Conservation Biology

Conservation biology addresses the preservation of species and their habitats throughout the world. Techniques used in these endeavors include genetics, vegetation restoration, wildlife management and other natural resource management activities. During the last 10,000 years, species extinctions have been occurring at an alarming rate, due to the human population explosion, and resulting habitat destruction for agriculture and other human purposes. The importance of conservation biology is underscored by the fact that an estimated 1800 populations per hour are being lost at the present pace of ecological damage. Conservation biology seeks to maintain populations of plants and animals, with an emphasis upon rare and endangered species. 

An intrinsic part of conservation biology is identification of species interactions, in order to understand the core elements of preserving an intact habitat in its full functionality.  Equally important is an understanding of genetic diversity within each species and the population dynamics that underlies the progression of species numbers from one generation to the next. Conservation biology is practiced by governmental agencies, but also by private organizations, since key element of land ownership are often privately owned; coordination of a regional strategy among landowners is vital for the preservation of biological corridors. Captive breeding programs are used as a defense of last resort in the preservation of a species.

  • Overgrazing Featured Article Overgrazing Overgrazing

    Overgrazing is herbivory (animal comsumption of plants) that extracts an unsustainable yield of floral biomass from an ecosystem; however, the term is most often... More »

  • Declining grassland biodiversity Featured Article Declining grassland biodiversity Declining grassland biodiversity

    Declining grassland biodiversity is a major ecological issue, although it has received only a small fraction of the attention given to forests or wetlands, by... More »

  • Which fish should I eat? Featured Article Which fish should I eat? Which fish should I eat?

    Despite the relative lack of information integrating the health, ecological, and economic impacts of different fish dietary choices, clear and simple guidance is needed to effect... More »

  • Polar bear Featured Article Polar bear Polar bear

      The Polar bear (Ursus maritimus) spends so much of its annual time at sea that the species is classified as a marine mammal; however, it is also commonly... More »

  • Overfishing Featured Article Overfishing Overfishing

    Overfishing is the human act of extracting aquatic (that is, marine and freshwater) fauna from natural water bodies at a rate greater than the reproductive and recruitment... More »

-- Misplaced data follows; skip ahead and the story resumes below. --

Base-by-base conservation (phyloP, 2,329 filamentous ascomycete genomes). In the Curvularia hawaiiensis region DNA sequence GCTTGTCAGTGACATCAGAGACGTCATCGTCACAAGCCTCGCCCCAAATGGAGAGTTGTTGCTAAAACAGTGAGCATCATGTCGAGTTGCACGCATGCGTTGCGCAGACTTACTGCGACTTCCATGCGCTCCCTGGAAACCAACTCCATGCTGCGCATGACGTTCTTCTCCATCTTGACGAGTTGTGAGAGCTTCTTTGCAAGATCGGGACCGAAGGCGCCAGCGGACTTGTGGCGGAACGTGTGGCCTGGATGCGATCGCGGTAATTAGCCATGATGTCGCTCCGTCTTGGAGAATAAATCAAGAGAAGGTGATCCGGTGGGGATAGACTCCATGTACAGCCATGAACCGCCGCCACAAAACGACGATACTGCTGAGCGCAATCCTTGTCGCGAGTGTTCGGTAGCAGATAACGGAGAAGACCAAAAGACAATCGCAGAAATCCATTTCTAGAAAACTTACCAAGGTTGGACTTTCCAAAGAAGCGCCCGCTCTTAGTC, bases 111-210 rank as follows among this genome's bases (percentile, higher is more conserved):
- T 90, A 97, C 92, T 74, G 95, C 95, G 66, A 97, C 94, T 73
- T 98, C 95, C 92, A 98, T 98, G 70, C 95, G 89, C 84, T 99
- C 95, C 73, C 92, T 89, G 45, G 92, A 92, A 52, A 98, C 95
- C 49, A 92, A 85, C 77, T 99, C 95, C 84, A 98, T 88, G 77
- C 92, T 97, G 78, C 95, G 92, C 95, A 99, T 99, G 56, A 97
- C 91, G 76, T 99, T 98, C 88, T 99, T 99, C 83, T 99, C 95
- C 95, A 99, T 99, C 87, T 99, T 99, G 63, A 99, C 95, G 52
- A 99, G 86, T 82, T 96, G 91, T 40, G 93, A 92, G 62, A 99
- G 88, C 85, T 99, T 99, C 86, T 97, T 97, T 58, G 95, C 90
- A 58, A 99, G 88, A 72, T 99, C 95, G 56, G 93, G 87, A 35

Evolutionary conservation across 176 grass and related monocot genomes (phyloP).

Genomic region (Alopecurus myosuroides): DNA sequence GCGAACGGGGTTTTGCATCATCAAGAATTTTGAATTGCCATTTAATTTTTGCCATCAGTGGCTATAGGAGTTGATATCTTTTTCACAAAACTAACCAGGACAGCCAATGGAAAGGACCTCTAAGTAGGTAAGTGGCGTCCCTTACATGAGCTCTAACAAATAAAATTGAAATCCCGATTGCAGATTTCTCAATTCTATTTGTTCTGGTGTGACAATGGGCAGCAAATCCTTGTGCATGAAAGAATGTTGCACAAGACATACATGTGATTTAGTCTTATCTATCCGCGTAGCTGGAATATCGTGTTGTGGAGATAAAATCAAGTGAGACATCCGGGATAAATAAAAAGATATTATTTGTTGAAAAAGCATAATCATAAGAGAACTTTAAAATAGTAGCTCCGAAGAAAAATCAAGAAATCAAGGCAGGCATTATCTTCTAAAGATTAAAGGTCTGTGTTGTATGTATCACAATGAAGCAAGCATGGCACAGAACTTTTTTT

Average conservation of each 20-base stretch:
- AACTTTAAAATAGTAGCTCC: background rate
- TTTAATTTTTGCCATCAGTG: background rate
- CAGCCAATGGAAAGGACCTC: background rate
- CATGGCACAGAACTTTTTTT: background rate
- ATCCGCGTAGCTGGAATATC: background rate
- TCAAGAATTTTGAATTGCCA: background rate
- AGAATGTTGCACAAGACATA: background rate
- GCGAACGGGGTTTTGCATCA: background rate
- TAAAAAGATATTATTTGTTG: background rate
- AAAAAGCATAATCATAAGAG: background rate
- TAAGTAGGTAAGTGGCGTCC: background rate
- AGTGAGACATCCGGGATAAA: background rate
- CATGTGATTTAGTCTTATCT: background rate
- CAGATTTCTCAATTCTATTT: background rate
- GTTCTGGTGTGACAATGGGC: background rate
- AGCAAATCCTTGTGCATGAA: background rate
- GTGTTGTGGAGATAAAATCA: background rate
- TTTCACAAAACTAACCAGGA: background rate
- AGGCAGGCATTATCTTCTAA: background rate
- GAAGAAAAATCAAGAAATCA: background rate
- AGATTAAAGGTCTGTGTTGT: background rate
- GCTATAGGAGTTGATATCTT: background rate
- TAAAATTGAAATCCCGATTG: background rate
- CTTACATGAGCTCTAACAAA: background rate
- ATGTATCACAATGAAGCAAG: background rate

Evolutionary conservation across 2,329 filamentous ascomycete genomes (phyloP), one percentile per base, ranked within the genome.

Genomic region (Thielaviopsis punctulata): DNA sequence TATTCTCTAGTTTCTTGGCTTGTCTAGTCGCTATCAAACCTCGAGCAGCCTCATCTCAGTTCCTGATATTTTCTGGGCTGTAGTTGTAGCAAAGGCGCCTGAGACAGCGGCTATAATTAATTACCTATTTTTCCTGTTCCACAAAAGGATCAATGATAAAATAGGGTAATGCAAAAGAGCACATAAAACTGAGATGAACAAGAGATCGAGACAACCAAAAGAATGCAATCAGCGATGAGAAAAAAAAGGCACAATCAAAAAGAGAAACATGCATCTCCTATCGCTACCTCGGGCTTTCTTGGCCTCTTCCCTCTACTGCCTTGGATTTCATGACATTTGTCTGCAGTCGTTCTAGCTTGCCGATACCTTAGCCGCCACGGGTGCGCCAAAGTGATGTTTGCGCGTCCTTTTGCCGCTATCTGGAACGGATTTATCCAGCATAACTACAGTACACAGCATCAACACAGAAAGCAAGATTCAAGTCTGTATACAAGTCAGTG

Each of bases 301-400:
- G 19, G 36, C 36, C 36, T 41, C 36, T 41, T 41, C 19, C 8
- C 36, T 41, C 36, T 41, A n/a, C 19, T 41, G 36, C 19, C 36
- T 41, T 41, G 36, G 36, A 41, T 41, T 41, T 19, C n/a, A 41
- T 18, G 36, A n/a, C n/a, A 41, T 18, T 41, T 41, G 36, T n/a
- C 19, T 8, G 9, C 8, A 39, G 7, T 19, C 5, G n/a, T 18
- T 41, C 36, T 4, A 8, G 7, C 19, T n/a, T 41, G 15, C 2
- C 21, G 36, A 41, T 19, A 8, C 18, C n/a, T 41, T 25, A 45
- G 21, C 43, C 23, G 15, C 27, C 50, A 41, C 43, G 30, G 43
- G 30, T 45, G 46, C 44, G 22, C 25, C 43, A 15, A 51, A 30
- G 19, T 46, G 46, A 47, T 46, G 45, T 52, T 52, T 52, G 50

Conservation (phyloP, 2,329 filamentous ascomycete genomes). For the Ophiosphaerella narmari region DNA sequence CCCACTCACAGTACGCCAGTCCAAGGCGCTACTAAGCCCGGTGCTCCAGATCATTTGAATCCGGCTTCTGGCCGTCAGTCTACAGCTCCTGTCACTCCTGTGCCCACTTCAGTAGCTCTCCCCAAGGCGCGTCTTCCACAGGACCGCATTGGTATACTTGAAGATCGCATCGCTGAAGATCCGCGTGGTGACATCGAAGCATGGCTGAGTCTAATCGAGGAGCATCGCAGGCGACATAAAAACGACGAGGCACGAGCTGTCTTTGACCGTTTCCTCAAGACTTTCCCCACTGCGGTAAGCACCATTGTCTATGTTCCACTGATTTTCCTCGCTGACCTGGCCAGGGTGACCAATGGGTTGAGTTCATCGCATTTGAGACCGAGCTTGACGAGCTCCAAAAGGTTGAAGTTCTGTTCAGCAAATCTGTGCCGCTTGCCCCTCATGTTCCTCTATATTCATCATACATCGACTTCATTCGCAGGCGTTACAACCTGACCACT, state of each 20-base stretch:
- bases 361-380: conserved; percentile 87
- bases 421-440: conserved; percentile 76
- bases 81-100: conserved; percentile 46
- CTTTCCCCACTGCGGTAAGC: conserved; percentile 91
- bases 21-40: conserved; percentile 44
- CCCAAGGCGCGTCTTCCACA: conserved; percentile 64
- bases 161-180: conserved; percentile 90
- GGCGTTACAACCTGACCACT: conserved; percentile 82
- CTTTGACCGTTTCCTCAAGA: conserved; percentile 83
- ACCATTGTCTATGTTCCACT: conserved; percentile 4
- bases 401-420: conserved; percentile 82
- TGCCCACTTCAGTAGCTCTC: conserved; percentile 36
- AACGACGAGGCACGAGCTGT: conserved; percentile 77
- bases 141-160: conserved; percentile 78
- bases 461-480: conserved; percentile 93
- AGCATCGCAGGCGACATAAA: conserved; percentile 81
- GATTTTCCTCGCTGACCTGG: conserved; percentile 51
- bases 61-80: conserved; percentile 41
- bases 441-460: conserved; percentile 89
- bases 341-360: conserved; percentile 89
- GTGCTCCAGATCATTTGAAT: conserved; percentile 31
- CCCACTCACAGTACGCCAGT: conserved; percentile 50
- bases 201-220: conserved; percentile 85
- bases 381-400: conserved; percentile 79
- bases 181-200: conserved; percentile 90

• Burnt Cape Featured Article Burnt Cape Burnt Cape

    The Burnt Cape is a limestone barren headland on the extreme northwest of the Northern Peninsula of Newfoundland, Canada. The prevailing harsh cold climate and [calcareous]... More »

  • Mojave Desert Featured Article Mojave Desert Mojave Desert

    WWF Terrestrial Ecoregions Collection The Mojave Desert is the smallest of the four North American deserts. While the Mojave lies between the... More »

  • Oldest Known Wild Bird in U.S. Featured Article Oldest Known Wild Bird in U.S. Oldest Known Wild Bird in U.S.

    Oldest Known Wild Bird in U.S. Returns to Midway to Raise Chick The oldest known U.S. wild bird—a coyly conservative 60—is a new mother. The bird, a Laysan... More »

Recently Updated
Mediterranean woodlands and forests Last Updated on 2016-04-08 01:08:00 WWF Terrestrial Ecoregions Collection The Mediterranean woodlands and forests ecoregion stretches from the coastal plains to the hills of northern Morocco, Algeria and Tunisia, and eventually surrounds the Atlas Mountains. To the north is the Alboran Sea, the westernmost element of the Mediterranean Sea. The variety of substrates and climates leads to a diverse mix of vegetation including holm oak forests, cork oak forests, wild olive and carob woodlands, as well as extensive Berber thuya forest. This old, endemic North African conifer species is representative of the great diversity and endemism of both flora and fauna in this ecoregion. Reptile diversity is high and the region harbors charismatic large mammals, including the rare and endangered Barbary leopard. Unfortunately, this region contains expanding human populations and is enduring... More »